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Spanning History: Main Avenue Bridge Recognized

On Wednesday, October 6, 2021, 82 years from the day when it was opened, the Main Avenue Bridge, also called the Main Avenue Viaduct, will receive a National Historic Civil Engineering Landmark Designation from the Cleveland Section of the American Society of Civil Engineers. According to WEWS TV-5,  fewer than 230 projects in the United States have received this distinction.

Built in 1939 with funds allocated from the Public Works Administration, the Main Avenue Bridge was one of many bridges and structures built in Cleveland during the Great Depression as a way to spur economic growth. The span over the Cuyahoga River in the Flats originally featured a float bridge, but was replaced with a 200-foot hand-operated swing bridge in 1869. In 1938, plans to build a new bridge to alleviate the increased traffic driving into the city was introduced by joining the east portion of the Cleveland Memorial Shoreway (named for the local veterans of World War II) to the west side span that extended to Edgewater Park. The eastern portion was originally built in 1936 to access the Great Lakes Exposition, which extended from E. 9th Street to E. 55th. It was the largest project of the Works Project Administration in the country.

When the bridge was completed, it held the record for the longest elevated structure in Ohio (with a length of 8000 feet) until 2007. The initial construction of the bridge, from 1938 to 1939, had workers use over 24,000 tons of steel and 55,000 cubic yards of concrete to build the cantilever truss crossing.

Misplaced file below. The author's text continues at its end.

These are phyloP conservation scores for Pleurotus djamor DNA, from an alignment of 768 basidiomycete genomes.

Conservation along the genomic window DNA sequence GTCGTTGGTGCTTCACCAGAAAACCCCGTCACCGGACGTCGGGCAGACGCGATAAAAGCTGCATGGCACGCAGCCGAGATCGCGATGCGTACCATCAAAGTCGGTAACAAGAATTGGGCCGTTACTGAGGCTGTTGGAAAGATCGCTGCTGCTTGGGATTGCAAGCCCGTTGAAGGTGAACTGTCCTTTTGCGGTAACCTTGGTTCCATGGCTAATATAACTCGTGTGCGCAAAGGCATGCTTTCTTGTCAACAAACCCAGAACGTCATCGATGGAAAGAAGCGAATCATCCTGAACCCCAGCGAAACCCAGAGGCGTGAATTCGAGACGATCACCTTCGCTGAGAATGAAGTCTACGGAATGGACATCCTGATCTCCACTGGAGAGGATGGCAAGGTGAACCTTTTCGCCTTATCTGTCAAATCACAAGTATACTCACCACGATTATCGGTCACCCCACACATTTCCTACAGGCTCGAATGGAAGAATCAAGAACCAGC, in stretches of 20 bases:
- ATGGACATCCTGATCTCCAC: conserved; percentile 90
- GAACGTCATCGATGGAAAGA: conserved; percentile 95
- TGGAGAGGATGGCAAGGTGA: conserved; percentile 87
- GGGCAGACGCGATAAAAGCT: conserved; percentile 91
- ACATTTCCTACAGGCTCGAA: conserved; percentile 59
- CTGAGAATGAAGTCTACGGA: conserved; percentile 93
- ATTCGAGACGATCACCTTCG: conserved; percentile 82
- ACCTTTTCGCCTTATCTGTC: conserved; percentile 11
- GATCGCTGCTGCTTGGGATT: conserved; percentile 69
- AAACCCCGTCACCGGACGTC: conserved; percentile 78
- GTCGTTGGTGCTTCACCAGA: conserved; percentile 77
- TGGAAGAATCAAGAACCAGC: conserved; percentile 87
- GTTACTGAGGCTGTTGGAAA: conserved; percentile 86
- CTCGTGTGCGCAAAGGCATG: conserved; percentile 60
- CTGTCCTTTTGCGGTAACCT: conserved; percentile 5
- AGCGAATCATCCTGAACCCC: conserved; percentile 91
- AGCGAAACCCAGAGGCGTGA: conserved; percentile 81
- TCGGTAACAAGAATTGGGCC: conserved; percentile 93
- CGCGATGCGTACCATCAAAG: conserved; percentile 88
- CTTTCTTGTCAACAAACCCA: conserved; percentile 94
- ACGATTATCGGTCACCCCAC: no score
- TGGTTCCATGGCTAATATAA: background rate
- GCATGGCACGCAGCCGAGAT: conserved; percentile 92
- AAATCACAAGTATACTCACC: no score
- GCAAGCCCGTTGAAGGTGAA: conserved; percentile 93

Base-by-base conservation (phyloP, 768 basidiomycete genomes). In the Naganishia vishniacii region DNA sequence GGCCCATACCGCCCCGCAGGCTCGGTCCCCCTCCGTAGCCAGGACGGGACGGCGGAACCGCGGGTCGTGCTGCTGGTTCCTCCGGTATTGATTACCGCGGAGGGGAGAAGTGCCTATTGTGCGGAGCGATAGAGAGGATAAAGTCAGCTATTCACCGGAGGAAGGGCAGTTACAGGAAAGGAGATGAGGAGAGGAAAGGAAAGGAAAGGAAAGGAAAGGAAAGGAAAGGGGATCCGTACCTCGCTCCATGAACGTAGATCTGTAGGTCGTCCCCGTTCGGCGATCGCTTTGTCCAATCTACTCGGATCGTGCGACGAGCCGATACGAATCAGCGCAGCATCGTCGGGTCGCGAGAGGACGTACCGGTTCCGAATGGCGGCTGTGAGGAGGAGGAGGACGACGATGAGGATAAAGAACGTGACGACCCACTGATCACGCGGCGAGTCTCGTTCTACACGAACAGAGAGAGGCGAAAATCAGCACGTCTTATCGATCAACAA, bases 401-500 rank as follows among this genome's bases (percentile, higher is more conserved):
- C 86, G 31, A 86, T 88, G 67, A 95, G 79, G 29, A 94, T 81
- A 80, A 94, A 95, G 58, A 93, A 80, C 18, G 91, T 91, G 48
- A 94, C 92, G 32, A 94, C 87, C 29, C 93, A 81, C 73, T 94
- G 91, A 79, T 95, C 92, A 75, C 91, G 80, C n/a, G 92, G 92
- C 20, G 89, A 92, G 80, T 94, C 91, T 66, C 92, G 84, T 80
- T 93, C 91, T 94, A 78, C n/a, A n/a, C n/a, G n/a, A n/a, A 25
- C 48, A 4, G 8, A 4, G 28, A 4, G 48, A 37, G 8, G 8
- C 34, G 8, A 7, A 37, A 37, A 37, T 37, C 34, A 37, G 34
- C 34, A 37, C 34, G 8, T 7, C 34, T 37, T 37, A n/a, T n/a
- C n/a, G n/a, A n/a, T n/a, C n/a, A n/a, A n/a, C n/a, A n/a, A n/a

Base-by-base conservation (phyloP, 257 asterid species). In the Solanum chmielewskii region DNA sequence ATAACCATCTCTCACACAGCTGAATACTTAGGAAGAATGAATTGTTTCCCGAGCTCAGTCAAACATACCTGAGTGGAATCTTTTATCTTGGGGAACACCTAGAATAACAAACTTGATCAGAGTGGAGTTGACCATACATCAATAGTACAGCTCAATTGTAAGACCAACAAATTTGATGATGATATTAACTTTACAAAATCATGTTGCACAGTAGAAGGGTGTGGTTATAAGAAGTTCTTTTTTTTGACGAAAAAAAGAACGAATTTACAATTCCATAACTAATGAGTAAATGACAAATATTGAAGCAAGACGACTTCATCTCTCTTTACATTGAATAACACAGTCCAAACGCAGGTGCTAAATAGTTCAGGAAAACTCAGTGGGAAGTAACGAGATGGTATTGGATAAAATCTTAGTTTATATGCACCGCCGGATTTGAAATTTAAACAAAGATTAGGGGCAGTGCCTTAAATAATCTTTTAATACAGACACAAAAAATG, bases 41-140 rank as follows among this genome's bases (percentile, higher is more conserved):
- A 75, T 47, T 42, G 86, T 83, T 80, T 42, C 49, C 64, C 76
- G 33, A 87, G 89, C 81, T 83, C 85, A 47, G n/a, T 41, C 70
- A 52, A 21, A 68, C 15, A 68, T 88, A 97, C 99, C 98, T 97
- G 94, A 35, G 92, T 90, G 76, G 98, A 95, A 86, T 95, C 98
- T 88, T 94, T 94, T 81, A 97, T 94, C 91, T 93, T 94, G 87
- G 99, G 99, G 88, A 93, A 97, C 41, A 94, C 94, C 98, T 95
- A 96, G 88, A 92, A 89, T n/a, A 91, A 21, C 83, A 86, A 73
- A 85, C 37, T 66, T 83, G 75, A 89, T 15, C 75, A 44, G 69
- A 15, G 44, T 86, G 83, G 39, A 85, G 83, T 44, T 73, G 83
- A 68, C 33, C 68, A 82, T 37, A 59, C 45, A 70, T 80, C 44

The structure is being given historic landmark status due to its use of continuous, haunched structural forms which offered greater structural efficiency and improved the aesthetics (the haunches are the vertical support structures under the roadway). It is also a significant example of a deck cantilever structure, which means that a structural member is positioned below the joists to support the weight of the frame. The lakefront ramp includes a plate girder span that holds the record at 271 feet and the overpasses at West 28th Street contain some of the first welded rigid frames. The construction represented a significant engineering achievement of the time.

In 1986, the bridge was renamed the Harold H. Burton Memorial Bridge in honor of the man who served as mayor during its construction and in 2007, the signature blue paint was added to keep the steel portions from deteriorating.

See an album of historic Cleveland bridges here. More details on the dedication ceremony can be found here.

– Neda S.

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